Rated 2 out of 5 by from Okay If you liked World War Z you will likely enjoy this, but while story is well told the characters are barely developed. Still, worth the read.
Date published: 2013-06-30
Rated 3 out of 5 by from Okay If you liked World War Z you will likely enjoy this, but while story is well told the characters are barely developed. Still, worth the read.
Date published: 2013-06-30
Rated 3 out of 5 by from World war z with robots Honestly all I can say is if you've read World War Z you've read this book.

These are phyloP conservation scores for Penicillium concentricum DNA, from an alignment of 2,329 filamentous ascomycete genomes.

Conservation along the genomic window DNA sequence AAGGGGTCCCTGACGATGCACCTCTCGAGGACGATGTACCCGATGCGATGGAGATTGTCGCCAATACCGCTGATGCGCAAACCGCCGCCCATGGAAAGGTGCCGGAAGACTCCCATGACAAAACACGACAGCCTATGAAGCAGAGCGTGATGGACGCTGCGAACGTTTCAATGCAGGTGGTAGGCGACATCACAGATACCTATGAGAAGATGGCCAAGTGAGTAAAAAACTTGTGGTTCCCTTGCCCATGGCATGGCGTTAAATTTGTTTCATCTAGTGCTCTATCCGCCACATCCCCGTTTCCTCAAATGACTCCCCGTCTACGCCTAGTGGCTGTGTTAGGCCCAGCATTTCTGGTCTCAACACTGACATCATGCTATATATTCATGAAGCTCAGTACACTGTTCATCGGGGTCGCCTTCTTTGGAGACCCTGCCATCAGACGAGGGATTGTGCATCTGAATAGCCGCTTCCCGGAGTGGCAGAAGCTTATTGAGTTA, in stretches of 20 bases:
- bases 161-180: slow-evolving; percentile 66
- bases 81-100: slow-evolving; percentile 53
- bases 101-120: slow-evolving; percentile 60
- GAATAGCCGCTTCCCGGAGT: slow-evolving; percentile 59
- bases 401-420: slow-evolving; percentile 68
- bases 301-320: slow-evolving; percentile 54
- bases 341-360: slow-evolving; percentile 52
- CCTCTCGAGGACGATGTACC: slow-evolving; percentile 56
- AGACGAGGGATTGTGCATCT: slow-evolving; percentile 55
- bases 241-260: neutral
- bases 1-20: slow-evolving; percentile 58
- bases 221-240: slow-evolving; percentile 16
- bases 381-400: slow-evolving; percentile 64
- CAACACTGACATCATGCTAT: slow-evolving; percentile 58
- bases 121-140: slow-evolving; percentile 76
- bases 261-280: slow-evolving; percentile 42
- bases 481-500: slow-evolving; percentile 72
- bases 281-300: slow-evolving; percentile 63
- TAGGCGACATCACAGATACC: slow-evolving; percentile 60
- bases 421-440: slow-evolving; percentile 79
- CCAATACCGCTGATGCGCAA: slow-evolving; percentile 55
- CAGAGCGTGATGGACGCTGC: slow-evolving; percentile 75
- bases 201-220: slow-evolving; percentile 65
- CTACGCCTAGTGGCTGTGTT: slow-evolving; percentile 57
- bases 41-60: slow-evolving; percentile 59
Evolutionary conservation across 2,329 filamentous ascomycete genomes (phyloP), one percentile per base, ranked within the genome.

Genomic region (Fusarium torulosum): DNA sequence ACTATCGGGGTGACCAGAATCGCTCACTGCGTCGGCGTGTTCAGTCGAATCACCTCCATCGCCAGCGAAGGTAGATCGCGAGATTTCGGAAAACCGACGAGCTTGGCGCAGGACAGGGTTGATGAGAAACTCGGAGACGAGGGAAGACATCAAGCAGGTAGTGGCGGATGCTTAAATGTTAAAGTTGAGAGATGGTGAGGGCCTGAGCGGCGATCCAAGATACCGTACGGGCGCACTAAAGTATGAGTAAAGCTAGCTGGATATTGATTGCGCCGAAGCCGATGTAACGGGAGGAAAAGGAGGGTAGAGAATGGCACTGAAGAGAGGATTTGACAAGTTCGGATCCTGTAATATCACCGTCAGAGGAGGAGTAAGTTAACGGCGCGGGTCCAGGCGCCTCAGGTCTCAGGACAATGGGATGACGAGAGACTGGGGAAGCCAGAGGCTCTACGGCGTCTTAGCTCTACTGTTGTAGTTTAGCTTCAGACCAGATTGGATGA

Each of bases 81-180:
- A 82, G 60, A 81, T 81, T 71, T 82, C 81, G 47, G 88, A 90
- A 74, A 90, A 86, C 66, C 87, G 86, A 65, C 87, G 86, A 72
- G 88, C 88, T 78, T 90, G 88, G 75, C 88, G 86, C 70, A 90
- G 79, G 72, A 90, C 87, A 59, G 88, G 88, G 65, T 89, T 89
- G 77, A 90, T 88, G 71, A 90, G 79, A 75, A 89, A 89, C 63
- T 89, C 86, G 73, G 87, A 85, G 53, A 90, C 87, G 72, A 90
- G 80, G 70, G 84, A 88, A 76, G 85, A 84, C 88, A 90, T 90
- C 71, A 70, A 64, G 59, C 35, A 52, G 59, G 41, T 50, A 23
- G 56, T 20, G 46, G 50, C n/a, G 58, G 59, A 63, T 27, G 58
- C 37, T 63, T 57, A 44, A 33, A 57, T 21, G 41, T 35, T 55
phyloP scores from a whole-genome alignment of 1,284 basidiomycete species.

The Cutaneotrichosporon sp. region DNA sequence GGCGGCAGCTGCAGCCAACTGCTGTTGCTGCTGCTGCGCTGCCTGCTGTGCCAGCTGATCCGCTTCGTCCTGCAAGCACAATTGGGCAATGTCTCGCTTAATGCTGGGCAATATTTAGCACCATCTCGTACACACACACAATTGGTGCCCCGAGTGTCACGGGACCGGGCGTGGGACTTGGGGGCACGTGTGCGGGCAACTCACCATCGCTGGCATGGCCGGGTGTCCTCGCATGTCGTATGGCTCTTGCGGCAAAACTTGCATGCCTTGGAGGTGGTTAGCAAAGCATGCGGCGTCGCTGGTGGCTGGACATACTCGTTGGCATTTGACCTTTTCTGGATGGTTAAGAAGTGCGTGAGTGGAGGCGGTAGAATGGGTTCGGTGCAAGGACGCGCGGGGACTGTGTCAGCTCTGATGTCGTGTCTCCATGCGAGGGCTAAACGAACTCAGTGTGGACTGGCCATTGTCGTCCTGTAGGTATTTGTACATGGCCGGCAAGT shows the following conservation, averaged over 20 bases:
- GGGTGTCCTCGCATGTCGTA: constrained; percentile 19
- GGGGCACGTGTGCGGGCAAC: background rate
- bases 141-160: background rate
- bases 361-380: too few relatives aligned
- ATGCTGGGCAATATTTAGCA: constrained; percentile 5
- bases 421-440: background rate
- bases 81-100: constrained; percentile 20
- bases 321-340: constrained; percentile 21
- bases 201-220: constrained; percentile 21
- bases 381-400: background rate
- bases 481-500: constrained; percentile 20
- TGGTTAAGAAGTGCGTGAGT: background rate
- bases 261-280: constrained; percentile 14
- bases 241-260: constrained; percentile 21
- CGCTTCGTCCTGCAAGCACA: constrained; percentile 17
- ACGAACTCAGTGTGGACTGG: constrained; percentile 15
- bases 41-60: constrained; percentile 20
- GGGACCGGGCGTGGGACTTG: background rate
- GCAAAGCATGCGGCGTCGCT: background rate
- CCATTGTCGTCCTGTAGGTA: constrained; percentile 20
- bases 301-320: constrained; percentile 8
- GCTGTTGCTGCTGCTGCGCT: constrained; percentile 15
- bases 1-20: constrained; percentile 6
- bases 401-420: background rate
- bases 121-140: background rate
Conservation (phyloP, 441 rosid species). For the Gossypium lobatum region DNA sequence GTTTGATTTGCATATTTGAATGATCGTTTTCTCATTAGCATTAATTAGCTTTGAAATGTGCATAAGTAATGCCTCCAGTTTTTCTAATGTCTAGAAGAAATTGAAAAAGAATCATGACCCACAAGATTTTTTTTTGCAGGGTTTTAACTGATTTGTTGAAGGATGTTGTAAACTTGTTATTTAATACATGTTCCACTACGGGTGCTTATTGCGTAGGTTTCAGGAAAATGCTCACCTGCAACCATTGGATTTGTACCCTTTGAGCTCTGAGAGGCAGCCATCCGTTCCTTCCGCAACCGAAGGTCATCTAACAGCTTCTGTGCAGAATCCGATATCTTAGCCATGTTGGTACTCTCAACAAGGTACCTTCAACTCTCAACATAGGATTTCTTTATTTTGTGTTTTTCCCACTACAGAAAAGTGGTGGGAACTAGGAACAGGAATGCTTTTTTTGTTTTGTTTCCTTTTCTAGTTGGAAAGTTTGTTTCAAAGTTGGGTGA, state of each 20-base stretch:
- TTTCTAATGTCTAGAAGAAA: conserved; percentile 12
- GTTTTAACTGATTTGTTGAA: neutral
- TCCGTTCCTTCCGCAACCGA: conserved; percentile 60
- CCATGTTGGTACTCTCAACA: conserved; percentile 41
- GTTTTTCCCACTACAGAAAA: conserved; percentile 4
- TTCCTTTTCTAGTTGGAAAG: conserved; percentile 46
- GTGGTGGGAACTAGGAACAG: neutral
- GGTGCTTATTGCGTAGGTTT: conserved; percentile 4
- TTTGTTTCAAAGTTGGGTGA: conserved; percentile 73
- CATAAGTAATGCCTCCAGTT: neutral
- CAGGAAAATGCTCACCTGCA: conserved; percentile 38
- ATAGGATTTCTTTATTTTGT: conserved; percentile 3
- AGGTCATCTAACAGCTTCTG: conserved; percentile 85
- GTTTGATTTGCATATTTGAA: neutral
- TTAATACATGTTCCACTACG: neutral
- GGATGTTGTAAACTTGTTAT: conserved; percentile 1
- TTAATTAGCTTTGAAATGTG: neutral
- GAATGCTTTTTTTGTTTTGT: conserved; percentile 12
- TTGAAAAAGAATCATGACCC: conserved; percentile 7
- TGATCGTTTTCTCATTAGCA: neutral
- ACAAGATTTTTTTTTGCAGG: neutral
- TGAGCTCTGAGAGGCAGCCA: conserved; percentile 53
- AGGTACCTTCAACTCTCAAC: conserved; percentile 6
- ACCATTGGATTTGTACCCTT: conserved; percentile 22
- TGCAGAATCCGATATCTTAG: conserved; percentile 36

Date published: 2013-06-27
Rated 3 out of 5 by from Boring I found this book hard to follow. I've been reading it for a long time. Since August 2011.
Date published: 2013-03-31
Rated 4 out of 5 by from World War Z with robots A quick read, that entertains. The writing is simplistic but I thourghly enjoyed it none the less. This book is destined to be made into a movie
Date published: 2013-01-28
Rated 5 out of 5 by from ROBO-FANTASTIC! I really enjoyed reading this book from beginning to end. Entertaining, a bit creepy, and overall great read. The story jumps from one character to the next and moves forward in time very rapidly and while the story doesn't dwell on detail too much, it makes for a faster, more enjoyable pace. Highly recommended!
Date published: 2013-01-01

Read from the Book